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THURSDAY, Feb. 14, 2019 (HealthDay News) -- Scientists say nearly 2,000 previously unknown types of bacteria in the human gut have been identified.
The human gut hosts many species of microbes, collectively referred to as the gut microbiota. Scientists are working to identify the individual species and understand the roles they play in human health.
While investigators are getting closer to completing a list of common microbes in the guts of North Americans and Europeans, there is a significant lack of data from other regions of the world.
Some microbes remain unidentified because of their low numbers in the gut or because they can't survive outside it.
For this study, researchers at the European Molecular Biology Laboratory's European Bioinformatics Institute (EMBL-EBI) and the Wellcome Sanger Institute in England used a number of computational methods to analyze gut bacteria samples from people worldwide and reconstruct the bacteria's genomes.
These methods allow scientists to understand bacteria they cannot yet culture in a lab, according to Rob Finn, a team leader at EMBL-EBI.
"Using metagenomics [the study of genetic material directly from environmental samples] to reconstruct bacterial genomes is a bit like reconstructing hundreds of puzzles after mixing all the pieces together, without knowing what the final image is meant to look like, and after completely removing a few pieces from the mix just to make it that bit harder," he explained in a laboratory news release.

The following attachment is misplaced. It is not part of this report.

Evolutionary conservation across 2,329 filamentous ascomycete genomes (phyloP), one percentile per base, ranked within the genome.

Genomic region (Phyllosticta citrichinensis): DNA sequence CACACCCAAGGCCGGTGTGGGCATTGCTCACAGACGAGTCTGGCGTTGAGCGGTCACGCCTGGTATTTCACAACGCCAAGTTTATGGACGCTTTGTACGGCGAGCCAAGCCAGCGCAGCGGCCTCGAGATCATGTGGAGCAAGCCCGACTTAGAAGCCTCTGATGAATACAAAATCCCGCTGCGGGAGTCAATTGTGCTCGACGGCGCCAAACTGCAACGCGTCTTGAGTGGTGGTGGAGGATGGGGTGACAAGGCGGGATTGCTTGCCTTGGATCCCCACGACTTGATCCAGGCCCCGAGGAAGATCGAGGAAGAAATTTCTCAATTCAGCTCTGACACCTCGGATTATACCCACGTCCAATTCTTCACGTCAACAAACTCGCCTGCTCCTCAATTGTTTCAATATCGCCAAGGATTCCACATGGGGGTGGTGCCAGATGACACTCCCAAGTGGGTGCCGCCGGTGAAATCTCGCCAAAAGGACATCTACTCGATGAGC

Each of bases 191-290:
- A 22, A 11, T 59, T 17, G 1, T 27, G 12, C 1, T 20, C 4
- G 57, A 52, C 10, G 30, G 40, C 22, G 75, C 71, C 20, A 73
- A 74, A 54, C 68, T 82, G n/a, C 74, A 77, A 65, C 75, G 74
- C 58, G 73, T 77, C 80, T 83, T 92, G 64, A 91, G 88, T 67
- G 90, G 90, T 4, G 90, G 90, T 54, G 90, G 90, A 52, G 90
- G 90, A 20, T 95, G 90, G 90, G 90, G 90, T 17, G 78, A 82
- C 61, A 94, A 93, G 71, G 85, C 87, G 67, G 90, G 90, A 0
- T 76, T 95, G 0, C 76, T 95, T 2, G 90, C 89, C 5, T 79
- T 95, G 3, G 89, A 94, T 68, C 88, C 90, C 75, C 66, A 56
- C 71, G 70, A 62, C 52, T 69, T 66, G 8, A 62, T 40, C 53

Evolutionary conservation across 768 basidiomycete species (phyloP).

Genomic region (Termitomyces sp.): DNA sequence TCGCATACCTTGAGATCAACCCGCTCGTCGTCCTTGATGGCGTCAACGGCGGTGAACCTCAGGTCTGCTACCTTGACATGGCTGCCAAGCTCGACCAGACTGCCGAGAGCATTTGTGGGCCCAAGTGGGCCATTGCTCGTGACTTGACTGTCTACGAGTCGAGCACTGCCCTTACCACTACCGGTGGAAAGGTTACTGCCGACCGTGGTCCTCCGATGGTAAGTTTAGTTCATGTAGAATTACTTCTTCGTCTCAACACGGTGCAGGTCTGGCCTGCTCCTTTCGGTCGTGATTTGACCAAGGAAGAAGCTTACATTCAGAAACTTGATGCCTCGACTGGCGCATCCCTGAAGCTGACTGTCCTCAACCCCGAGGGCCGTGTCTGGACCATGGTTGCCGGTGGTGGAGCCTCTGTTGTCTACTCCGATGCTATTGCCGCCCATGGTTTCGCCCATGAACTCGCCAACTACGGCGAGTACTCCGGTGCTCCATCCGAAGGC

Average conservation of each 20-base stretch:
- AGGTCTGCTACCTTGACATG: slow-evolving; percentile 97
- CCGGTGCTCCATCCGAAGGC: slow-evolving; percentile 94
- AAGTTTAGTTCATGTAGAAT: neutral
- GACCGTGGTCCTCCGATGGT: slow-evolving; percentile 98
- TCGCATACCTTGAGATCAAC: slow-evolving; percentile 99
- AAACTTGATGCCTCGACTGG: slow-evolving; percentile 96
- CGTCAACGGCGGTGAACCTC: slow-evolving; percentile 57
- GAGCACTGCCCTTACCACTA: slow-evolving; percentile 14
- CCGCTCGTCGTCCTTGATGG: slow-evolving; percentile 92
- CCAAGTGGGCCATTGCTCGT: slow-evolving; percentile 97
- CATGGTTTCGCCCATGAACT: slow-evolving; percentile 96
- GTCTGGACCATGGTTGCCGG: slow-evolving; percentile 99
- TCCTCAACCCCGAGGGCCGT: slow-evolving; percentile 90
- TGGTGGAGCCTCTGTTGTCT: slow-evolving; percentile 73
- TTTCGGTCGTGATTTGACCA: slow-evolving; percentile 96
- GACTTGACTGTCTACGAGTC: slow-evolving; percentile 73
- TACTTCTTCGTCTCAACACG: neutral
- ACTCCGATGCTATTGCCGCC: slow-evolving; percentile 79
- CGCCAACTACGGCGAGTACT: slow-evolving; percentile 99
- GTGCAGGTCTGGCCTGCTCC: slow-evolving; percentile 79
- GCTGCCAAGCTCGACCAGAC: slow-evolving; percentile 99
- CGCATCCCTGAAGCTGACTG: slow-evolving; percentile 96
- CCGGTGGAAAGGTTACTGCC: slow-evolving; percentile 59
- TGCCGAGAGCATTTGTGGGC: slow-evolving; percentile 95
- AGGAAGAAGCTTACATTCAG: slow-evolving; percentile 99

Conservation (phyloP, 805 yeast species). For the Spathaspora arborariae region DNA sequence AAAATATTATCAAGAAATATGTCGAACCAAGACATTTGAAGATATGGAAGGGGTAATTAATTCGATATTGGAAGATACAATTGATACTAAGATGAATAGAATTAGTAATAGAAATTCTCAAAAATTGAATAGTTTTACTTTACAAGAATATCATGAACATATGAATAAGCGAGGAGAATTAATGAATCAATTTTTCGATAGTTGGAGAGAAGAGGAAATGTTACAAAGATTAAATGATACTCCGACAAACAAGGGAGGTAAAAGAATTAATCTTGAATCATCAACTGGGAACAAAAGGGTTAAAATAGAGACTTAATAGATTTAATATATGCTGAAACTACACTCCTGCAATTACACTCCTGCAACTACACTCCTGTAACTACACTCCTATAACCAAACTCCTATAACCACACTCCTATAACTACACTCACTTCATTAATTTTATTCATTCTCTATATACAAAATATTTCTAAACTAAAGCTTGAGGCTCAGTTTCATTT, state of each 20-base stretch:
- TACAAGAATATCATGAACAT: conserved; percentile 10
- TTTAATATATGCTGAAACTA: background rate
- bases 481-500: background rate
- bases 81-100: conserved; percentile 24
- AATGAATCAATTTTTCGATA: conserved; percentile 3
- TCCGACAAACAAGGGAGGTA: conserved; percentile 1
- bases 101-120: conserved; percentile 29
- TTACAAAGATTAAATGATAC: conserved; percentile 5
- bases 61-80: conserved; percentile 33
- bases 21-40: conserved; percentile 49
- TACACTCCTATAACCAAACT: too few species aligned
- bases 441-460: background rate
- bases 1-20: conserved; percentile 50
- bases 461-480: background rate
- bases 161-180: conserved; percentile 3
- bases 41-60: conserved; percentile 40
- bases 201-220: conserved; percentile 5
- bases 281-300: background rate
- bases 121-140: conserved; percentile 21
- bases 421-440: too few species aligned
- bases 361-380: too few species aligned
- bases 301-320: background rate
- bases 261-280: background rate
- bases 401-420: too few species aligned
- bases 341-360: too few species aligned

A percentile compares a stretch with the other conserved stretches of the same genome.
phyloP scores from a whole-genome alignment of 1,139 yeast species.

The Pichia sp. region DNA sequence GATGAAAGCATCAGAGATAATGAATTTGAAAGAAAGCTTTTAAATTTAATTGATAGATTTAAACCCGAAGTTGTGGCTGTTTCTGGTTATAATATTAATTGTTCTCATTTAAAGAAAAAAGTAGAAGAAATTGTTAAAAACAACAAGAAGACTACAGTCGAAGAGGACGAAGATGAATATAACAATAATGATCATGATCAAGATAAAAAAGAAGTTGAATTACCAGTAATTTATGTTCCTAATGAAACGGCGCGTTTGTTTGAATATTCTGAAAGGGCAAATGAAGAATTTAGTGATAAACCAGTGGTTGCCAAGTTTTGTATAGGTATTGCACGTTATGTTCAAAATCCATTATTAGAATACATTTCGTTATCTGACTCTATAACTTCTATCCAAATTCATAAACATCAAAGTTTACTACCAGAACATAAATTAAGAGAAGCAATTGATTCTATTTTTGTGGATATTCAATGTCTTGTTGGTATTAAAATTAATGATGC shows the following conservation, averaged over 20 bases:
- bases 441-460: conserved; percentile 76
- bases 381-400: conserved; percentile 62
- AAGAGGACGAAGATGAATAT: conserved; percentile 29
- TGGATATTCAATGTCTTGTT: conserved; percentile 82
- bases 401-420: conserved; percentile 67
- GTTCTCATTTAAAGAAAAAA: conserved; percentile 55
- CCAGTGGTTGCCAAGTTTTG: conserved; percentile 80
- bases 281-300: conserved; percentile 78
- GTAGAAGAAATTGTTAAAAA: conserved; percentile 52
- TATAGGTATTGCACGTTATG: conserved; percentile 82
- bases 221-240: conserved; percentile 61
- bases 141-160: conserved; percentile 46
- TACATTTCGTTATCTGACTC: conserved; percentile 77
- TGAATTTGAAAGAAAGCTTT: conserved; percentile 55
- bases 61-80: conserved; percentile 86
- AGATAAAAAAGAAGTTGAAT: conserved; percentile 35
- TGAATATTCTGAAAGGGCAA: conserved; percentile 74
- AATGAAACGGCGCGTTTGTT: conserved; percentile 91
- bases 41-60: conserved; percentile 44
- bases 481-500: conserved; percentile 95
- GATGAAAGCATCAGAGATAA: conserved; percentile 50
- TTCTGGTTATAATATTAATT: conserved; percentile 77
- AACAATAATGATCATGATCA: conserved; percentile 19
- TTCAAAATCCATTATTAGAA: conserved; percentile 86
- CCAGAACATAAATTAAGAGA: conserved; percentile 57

"Researchers are now at a stage where they can use a range of computational tools to complement and sometimes guide lab work, in order to uncover new insights into the human gut," Finn said.
The findings highlight how gut bacteria differ worldwide and the need for samples from around the world, according to the researchers.
"We are seeing a lot of the same bacterial species crop up in the data from European and North American populations," Finn said. "However, the few South American and African datasets we had access to for this study revealed significant diversity not present in the former populations."
Finn said collecting data from underrepresented populations is essential to getting a comprehensive picture.
Studies like this one are helping researchers create a blueprint of the human gut, said Trevor Lawley, group leader at the Wellcome Sanger Institute.
"In the future [this] could help us understand human health and disease better, and could even guide diagnosis and treatment of gastrointestinal diseases," Lawley said.
The study findings were published Feb. 11 in the journal Nature.
-- Robert Preidt
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